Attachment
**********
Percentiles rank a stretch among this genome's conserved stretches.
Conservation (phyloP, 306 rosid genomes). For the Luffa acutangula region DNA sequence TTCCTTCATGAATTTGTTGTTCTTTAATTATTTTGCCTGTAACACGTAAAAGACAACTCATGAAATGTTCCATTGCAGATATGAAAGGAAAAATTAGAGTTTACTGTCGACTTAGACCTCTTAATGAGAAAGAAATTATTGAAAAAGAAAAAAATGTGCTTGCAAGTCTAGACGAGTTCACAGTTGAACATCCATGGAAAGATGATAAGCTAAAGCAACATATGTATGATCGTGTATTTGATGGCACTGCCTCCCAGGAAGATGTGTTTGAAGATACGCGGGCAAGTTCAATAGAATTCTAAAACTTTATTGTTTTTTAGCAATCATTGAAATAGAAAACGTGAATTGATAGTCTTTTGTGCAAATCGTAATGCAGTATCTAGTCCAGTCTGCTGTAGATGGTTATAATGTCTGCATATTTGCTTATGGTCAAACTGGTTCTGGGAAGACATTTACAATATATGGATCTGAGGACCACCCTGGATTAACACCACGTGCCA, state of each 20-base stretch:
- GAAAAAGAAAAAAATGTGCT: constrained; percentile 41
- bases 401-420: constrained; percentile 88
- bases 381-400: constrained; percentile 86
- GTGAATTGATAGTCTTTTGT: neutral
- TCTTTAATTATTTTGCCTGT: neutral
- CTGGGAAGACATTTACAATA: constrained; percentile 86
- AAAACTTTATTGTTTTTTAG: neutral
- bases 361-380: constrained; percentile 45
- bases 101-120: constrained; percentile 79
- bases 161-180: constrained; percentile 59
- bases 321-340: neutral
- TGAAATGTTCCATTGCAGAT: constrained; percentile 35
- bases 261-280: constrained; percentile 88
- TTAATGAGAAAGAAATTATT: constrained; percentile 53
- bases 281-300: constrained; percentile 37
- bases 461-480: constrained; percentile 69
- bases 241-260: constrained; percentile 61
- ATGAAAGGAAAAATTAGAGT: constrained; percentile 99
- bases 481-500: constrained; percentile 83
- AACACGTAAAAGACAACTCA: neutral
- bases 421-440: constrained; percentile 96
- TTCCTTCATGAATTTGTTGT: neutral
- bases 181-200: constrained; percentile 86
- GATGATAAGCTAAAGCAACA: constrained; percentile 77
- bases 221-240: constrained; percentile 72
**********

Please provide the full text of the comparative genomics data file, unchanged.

Percentiles rank a stretch among this genome's conserved stretches.
Conservation (phyloP, 306 rosid genomes). For the Luffa acutangula region DNA sequence TTCCTTCATGAATTTGTTGTTCTTTAATTATTTTGCCTGTAACACGTAAAAGACAACTCATGAAATGTTCCATTGCAGATATGAAAGGAAAAATTAGAGTTTACTGTCGACTTAGACCTCTTAATGAGAAAGAAATTATTGAAAAAGAAAAAAATGTGCTTGCAAGTCTAGACGAGTTCACAGTTGAACATCCATGGAAAGATGATAAGCTAAAGCAACATATGTATGATCGTGTATTTGATGGCACTGCCTCCCAGGAAGATGTGTTTGAAGATACGCGGGCAAGTTCAATAGAATTCTAAAACTTTATTGTTTTTTAGCAATCATTGAAATAGAAAACGTGAATTGATAGTCTTTTGTGCAAATCGTAATGCAGTATCTAGTCCAGTCTGCTGTAGATGGTTATAATGTCTGCATATTTGCTTATGGTCAAACTGGTTCTGGGAAGACATTTACAATATATGGATCTGAGGACCACCCTGGATTAACACCACGTGCCA, state of each 20-base stretch:
- GAAAAAGAAAAAAATGTGCT: constrained; percentile 41
- bases 401-420: constrained; percentile 88
- bases 381-400: constrained; percentile 86
- GTGAATTGATAGTCTTTTGT: neutral
- TCTTTAATTATTTTGCCTGT: neutral
- CTGGGAAGACATTTACAATA: constrained; percentile 86
- AAAACTTTATTGTTTTTTAG: neutral
- bases 361-380: constrained; percentile 45
- bases 101-120: constrained; percentile 79
- bases 161-180: constrained; percentile 59
- bases 321-340: neutral
- TGAAATGTTCCATTGCAGAT: constrained; percentile 35
- bases 261-280: constrained; percentile 88
- TTAATGAGAAAGAAATTATT: constrained; percentile 53
- bases 281-300: constrained; percentile 37
- bases 461-480: constrained; percentile 69
- bases 241-260: constrained; percentile 61
- ATGAAAGGAAAAATTAGAGT: constrained; percentile 99
- bases 481-500: constrained; percentile 83
- AACACGTAAAAGACAACTCA: neutral
- bases 421-440: constrained; percentile 96
- TTCCTTCATGAATTTGTTGT: neutral
- bases 181-200: constrained; percentile 86
- GATGATAAGCTAAAGCAACA: constrained; percentile 77
- bases 221-240: constrained; percentile 72